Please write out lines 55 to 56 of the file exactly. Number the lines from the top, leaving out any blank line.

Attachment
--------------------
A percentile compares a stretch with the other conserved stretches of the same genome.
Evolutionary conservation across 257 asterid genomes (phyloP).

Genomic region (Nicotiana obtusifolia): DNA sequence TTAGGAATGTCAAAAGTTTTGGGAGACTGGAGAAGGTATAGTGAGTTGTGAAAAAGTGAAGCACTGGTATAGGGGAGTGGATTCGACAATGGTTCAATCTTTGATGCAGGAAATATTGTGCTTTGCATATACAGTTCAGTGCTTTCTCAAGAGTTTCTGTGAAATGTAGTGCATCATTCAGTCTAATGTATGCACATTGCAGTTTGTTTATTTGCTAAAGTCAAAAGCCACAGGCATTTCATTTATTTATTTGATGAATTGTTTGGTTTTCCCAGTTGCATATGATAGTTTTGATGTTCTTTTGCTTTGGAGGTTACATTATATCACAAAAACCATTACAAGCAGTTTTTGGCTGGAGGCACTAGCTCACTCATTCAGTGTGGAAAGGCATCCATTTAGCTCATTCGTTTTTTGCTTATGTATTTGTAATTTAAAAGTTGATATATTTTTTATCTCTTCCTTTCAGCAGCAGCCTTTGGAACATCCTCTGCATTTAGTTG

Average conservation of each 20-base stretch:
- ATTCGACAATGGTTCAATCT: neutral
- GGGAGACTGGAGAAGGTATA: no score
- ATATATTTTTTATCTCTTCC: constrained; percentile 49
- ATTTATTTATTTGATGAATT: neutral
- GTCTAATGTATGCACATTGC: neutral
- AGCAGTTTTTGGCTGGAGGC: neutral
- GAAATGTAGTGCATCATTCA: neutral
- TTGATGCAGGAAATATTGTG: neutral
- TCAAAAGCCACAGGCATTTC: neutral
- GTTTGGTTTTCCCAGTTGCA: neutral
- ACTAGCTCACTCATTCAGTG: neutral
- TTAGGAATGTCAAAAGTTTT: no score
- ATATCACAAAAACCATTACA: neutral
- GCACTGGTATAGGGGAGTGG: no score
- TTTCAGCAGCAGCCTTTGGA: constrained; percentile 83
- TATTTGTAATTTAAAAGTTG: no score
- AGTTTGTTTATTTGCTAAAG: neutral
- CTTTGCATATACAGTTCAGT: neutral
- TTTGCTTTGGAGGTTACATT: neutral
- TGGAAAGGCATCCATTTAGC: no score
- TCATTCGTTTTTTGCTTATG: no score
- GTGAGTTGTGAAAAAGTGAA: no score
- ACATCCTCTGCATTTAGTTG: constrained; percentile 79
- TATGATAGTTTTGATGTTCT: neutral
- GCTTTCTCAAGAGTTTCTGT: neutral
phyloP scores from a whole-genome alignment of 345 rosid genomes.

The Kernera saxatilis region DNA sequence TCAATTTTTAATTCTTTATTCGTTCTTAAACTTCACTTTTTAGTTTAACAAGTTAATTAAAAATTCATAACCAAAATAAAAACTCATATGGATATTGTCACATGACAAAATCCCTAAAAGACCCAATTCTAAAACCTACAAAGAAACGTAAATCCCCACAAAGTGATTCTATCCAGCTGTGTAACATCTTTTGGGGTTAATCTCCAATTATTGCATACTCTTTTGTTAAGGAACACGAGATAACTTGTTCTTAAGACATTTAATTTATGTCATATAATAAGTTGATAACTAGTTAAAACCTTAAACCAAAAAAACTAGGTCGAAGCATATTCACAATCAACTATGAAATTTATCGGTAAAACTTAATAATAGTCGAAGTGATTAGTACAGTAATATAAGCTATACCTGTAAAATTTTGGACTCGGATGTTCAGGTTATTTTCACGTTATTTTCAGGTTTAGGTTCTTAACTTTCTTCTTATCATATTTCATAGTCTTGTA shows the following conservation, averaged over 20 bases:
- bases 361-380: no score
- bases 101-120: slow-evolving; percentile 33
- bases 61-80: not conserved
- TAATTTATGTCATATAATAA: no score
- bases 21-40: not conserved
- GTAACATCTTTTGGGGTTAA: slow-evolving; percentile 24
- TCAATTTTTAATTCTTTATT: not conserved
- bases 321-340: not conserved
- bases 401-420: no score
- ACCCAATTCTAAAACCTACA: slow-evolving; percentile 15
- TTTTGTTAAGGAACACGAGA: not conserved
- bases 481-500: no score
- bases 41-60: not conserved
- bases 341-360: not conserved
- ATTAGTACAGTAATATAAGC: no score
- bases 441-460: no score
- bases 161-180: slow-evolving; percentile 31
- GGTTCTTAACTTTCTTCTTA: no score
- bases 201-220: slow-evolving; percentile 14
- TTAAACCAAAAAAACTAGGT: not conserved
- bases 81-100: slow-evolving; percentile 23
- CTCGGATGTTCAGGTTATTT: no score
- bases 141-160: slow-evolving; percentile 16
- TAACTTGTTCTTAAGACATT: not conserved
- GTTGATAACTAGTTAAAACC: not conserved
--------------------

- TAACTTGTTCTTAAGACATT: not conserved
- GTTGATAACTAGTTAAAACC: not conserved